What are origins of Ash Wednesday and the use of ashes?
The liturgical use of ashes originated in Old Testament times. Ashes symbolized mourning, mortality and penance. For instance, in the Book of Esther, Mordecai put on sackcloth and ashes when he heard of the decree of King Ahasuerus (or Xerxes, 485-464 BC) of Persia to kill all of the Jewish people in the Persian Empire (Est 4:1). Job (whose story was written between 7th and 5th centuries BC) repented in sackcloth and ashes (lob 42:6). Prophesying the Babylonian captivity of Jerusalem, Daniel (c. 550 BC) wrote, “I turned to the Lord God, pleading in earnest prayer, with fasting, sackcloth and ashes” (Daniel 9:3). In the 5th century BC, after Jonha’s preaching of conversion and repentance, the town of Ninevah proclaimed a fast and put on sackcloth, and the king covered himself with sackcloth and ashes (Jonah 3:5-6). These Old Testament examples evidence both a recognized practice of using ashes and a common understanding of their symbolism.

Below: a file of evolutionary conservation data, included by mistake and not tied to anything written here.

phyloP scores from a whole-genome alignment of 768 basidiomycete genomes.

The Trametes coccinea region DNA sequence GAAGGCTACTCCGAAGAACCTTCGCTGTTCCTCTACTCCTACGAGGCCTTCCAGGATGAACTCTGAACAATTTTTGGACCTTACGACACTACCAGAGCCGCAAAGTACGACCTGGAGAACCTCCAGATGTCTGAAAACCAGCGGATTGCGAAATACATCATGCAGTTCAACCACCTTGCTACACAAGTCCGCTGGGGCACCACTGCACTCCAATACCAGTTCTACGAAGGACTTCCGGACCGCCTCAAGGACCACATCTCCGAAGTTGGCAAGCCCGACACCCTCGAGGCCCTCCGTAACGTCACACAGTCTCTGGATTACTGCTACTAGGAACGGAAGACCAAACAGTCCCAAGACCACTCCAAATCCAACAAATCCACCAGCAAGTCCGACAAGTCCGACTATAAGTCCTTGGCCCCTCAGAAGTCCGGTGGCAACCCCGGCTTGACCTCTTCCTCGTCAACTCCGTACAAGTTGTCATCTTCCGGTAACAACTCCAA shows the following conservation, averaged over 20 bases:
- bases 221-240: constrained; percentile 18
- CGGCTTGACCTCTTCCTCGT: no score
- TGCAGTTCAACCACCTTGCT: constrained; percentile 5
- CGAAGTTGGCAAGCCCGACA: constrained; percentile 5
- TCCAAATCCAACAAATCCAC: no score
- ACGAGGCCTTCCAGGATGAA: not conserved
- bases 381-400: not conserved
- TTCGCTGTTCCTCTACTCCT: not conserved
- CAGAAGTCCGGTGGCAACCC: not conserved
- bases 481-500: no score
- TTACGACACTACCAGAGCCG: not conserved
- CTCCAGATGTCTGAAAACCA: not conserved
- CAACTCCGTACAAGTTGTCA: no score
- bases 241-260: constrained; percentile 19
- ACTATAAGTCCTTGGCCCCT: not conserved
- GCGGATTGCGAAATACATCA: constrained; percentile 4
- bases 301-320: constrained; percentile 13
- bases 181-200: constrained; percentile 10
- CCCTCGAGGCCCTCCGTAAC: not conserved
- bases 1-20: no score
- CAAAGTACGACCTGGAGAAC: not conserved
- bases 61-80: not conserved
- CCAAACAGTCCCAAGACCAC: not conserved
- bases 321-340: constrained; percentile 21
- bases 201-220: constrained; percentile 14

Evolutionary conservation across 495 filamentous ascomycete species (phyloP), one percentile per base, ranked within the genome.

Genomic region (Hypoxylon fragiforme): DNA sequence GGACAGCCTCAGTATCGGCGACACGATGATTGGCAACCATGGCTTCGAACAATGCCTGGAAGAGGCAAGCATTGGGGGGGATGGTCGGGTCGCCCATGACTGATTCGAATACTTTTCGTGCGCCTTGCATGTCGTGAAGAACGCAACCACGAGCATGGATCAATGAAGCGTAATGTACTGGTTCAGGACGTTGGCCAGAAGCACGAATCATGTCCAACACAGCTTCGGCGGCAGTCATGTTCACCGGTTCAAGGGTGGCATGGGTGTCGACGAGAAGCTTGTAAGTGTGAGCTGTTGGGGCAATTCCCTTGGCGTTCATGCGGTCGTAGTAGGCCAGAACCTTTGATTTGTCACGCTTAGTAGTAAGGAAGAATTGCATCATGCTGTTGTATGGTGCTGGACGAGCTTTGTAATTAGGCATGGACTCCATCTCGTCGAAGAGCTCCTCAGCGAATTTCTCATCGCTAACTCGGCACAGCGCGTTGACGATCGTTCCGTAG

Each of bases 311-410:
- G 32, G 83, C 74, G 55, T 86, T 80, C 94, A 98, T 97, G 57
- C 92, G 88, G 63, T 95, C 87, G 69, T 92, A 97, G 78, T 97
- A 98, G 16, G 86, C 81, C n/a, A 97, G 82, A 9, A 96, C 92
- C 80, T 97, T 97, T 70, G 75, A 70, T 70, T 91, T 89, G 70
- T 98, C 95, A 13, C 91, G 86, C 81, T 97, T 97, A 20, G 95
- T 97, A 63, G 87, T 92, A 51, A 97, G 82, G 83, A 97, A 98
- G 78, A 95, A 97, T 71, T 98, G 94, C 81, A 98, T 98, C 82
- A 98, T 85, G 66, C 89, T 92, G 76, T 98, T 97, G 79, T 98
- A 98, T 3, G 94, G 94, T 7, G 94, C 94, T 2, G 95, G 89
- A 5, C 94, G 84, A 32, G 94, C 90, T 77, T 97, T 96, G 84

Jesus Himself also made reference to ashes; Referring to towns that refused to repent of sin although they had witnessed the miracles and heard the good news, our Lord said, “If the miracles worked in you had taken place in Tyre and Sidon, they would have reformed sackcloth and ashes long ago” (Mt 11:21).
The early Church continued the usage of ashes for the same symbolic reasons. In his book, Tertullian (c. 160-220) prescribed that the penitent must ”live without joy in the roughness of sackcloth and the squalor of ashes. ” Eusebius (260-340), the famous early Church historian, recounted in his “History of the Church” how an apostate named Natalis came to Pope Zephyrinus clothed in sackcloth and ashes begging forgiveness. Also during this tune, for those who were required to do public penance, the priest sprinkled ashes on the head of the person leaving confession.
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